When it comes to reviews, I am always wondering if comparisons are somewhat staining the hard work of the artist. This is something that was never discussed with me and I am very interested in delving into such a subject. I feel it gives you a frame of reference so you get an idea of what you’re seeing or hearing if you’re not particularly familiar with that certain piece of art and it helps you make fruitful connections. But, on the other hand, is it not, in a way, diminishing the talent and hard effort put in that piece of art?
The reason I’m starting with this is because, with Drab Majesty‘s Modern Mirror, my mind went “Cocteau Twins this, The Cure that, Killing Joke this other thing.” In a way, I feel it’s not fair. But what do I know, I’m not a music critic.
I love Drab Majesty, I love them to bits. I think they are one of the most interesting acts around. I was absolutely blown away by their second record, “The Demonstration”, which, incidentally, also launched my interest in alien space cults. So, naturally, my eyes are always set for their next venture. With “Modern Mirror”, Drab focus on the myth of Narcissus in modern times. The album cover is very evocative of that, as well as the visuals released prior to the album launch. These were, of course, the enticing invitation to explore the hazy shadows with open arms.
The album opens with “A Dialogue”, a set of chords as reverb-ed as the voices the blend together into your ears and lull you away from yourself and a synth that sounds almost menacing in its persistence. “The Other Side” is an 80’s track clad in modern clothes that doesn’t slow down its entire running time. What is particularly enchanting to this record, signaled here at first but booming later on, is keyboardist Mona D’s vocals, perfectly in tune with the theme and feel of this new Drab iteration. Mona has been around since before “The Demonstration” but with their skill being showcased only in live performances. This time, their contribution is so wonderfully wed to the tracks, it only brings extra charm to each appearance.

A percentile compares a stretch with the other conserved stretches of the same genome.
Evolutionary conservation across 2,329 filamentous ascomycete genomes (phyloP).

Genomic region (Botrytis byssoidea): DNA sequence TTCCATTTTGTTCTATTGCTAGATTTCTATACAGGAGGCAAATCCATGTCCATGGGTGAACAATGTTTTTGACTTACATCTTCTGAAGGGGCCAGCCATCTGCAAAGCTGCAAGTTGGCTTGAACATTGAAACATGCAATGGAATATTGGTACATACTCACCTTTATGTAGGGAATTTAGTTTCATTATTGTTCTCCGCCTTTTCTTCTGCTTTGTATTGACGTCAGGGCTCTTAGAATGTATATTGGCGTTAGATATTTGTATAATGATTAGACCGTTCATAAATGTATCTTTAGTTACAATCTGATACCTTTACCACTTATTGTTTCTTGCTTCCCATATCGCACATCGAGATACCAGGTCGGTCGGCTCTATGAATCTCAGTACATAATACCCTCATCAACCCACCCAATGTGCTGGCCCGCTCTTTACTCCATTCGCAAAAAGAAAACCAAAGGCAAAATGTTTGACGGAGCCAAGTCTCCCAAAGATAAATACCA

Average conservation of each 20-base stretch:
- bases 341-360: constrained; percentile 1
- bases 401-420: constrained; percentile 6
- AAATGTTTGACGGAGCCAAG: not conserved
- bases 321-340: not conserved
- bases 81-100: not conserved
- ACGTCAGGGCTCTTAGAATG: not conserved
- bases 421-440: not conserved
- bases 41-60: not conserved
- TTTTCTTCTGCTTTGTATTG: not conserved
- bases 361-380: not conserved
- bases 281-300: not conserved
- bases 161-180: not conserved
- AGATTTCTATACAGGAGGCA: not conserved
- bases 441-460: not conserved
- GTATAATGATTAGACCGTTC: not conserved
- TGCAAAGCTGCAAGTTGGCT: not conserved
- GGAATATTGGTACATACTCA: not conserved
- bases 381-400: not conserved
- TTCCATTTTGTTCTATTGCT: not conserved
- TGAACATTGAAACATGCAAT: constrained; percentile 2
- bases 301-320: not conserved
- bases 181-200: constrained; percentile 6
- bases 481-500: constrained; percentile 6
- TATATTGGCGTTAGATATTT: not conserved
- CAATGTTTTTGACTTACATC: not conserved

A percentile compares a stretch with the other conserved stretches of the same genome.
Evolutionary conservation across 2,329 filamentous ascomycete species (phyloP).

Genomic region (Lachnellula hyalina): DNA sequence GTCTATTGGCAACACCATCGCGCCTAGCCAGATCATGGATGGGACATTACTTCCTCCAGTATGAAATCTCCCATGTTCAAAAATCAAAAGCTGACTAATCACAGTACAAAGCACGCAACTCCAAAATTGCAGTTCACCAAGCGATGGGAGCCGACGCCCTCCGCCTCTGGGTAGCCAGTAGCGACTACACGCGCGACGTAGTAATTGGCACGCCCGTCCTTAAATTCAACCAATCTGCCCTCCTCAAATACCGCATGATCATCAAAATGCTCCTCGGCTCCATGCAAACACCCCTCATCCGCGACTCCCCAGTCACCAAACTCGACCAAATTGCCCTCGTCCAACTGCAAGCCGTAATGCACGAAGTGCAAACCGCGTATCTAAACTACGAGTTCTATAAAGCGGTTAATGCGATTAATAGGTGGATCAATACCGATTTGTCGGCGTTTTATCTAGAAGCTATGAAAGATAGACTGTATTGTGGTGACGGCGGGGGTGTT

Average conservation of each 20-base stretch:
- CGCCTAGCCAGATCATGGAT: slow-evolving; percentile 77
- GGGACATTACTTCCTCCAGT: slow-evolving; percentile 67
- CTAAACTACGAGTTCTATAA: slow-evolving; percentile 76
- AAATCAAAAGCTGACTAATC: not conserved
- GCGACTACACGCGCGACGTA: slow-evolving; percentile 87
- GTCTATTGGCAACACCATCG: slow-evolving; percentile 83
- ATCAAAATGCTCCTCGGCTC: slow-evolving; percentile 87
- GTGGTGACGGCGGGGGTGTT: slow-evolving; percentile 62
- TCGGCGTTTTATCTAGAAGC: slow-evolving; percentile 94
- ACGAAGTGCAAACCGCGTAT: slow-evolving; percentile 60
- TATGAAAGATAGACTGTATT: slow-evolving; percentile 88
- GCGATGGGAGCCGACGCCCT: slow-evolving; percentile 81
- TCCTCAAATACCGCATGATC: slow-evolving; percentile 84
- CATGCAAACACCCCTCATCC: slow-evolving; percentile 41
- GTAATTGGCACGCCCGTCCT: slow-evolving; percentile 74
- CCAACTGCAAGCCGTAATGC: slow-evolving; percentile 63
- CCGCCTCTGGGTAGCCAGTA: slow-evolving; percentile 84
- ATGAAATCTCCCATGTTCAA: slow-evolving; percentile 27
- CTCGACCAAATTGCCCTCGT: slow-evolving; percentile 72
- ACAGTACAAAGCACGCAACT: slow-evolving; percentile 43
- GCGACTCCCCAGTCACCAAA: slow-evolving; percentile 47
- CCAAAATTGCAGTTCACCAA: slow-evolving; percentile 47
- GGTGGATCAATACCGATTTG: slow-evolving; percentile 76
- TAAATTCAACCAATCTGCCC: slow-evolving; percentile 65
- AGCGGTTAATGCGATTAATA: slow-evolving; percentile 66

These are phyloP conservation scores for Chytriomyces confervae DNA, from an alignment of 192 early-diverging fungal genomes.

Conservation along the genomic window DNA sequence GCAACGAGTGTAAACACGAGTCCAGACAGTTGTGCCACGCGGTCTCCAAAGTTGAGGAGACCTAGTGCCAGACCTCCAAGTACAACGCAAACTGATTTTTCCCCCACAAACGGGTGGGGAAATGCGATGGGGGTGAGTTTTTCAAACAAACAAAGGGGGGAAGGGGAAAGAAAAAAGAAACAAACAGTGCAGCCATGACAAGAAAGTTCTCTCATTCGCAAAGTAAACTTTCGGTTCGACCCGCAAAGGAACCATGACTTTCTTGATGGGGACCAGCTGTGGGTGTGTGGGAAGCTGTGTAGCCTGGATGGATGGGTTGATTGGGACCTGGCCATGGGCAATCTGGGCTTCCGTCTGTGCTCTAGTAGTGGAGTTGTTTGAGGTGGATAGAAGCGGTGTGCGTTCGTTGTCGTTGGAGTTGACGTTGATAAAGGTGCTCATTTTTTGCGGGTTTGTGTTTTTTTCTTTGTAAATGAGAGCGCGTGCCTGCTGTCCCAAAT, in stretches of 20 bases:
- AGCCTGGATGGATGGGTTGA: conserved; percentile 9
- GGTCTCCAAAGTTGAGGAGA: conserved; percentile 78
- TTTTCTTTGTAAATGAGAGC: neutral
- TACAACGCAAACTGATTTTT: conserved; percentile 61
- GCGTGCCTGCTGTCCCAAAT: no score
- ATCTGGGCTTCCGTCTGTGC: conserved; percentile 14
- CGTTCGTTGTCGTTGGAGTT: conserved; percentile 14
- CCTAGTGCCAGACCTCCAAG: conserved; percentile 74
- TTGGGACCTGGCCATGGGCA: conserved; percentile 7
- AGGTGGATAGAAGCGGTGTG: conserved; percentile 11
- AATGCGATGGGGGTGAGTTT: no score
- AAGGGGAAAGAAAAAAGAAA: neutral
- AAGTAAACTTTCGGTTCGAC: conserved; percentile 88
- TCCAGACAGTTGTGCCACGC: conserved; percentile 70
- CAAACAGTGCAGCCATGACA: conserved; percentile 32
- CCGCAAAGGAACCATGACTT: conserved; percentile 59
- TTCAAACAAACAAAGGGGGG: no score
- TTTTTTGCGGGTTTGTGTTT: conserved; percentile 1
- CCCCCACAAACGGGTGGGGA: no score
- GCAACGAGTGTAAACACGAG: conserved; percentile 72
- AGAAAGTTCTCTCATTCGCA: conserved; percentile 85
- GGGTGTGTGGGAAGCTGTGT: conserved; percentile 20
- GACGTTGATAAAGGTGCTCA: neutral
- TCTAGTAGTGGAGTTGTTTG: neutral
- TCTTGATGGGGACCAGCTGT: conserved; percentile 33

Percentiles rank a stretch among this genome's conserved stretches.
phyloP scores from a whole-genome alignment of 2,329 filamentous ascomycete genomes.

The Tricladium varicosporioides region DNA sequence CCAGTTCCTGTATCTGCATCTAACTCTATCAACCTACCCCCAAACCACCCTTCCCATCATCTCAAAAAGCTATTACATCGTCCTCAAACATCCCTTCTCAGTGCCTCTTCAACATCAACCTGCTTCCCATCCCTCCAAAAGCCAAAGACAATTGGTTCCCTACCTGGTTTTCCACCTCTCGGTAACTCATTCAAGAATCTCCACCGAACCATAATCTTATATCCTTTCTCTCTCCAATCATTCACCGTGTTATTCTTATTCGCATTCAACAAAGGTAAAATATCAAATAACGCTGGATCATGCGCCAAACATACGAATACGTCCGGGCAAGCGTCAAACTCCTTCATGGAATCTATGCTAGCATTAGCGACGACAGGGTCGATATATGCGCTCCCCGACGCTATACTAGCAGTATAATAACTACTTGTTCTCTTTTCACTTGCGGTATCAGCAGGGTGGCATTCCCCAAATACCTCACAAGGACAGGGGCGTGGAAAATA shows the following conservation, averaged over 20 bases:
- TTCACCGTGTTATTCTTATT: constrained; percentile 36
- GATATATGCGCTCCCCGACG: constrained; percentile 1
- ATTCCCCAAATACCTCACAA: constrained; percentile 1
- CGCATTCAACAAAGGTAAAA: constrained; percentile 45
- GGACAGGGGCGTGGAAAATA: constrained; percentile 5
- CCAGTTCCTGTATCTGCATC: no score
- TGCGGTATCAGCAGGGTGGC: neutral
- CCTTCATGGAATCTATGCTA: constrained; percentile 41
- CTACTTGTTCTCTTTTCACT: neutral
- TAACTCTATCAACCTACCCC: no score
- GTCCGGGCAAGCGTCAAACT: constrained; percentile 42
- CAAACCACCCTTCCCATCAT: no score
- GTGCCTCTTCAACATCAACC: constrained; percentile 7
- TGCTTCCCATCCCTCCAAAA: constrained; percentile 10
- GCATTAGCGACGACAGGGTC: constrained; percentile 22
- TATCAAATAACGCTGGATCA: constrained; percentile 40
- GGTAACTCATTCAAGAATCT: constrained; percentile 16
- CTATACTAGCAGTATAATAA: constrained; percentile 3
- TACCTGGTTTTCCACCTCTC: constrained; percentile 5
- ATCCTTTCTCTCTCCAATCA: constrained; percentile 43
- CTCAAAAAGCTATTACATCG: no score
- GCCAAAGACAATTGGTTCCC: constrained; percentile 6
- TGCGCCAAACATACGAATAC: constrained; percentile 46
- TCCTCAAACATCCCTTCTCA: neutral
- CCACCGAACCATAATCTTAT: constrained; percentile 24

“Ellipsis” was the first track out of four to be launched prior to the album release. Beautiful and poppy synths accompany lyrics about the dramatics of falling in love in the modern age. Following is “Noise of the Void”, which falls swiftly in the goth-tragic wave that Drab profess so well, not failing to capture you with its romanticism.
“Dolls in the Dark” is a New Order track if they never outgrew their goth period.
Now, I cannot contain my excitement for the third single, “Oxytocin”. The track features Mona D’s vocals exclusively and it is so charming in its hope for love and embracing of the ephemeral, it shines from a mile away. It’s an absolute banger and my favorite of the album. “Long Division” and “Out of Sequence” are the second and last singles. “Long Division” is a self-reflection, a dreamy progression through the dangers of our own thoughts while “Out of Sequence” takes this concept even further, pointing out feelings of confusion and desperation that ultimately do not have an answer.
Modern Mirror is definitely a jewel of an album in Drab Majesty‘s catalog. The addition of Mona D to the front lines was an excellent move and a great plus to the outfit and I wish them longevity. Cohesive even when experimental, it is only expected that their creative power will bring forth more neo-goth jewels in this world.
->Our review of The Demonstration
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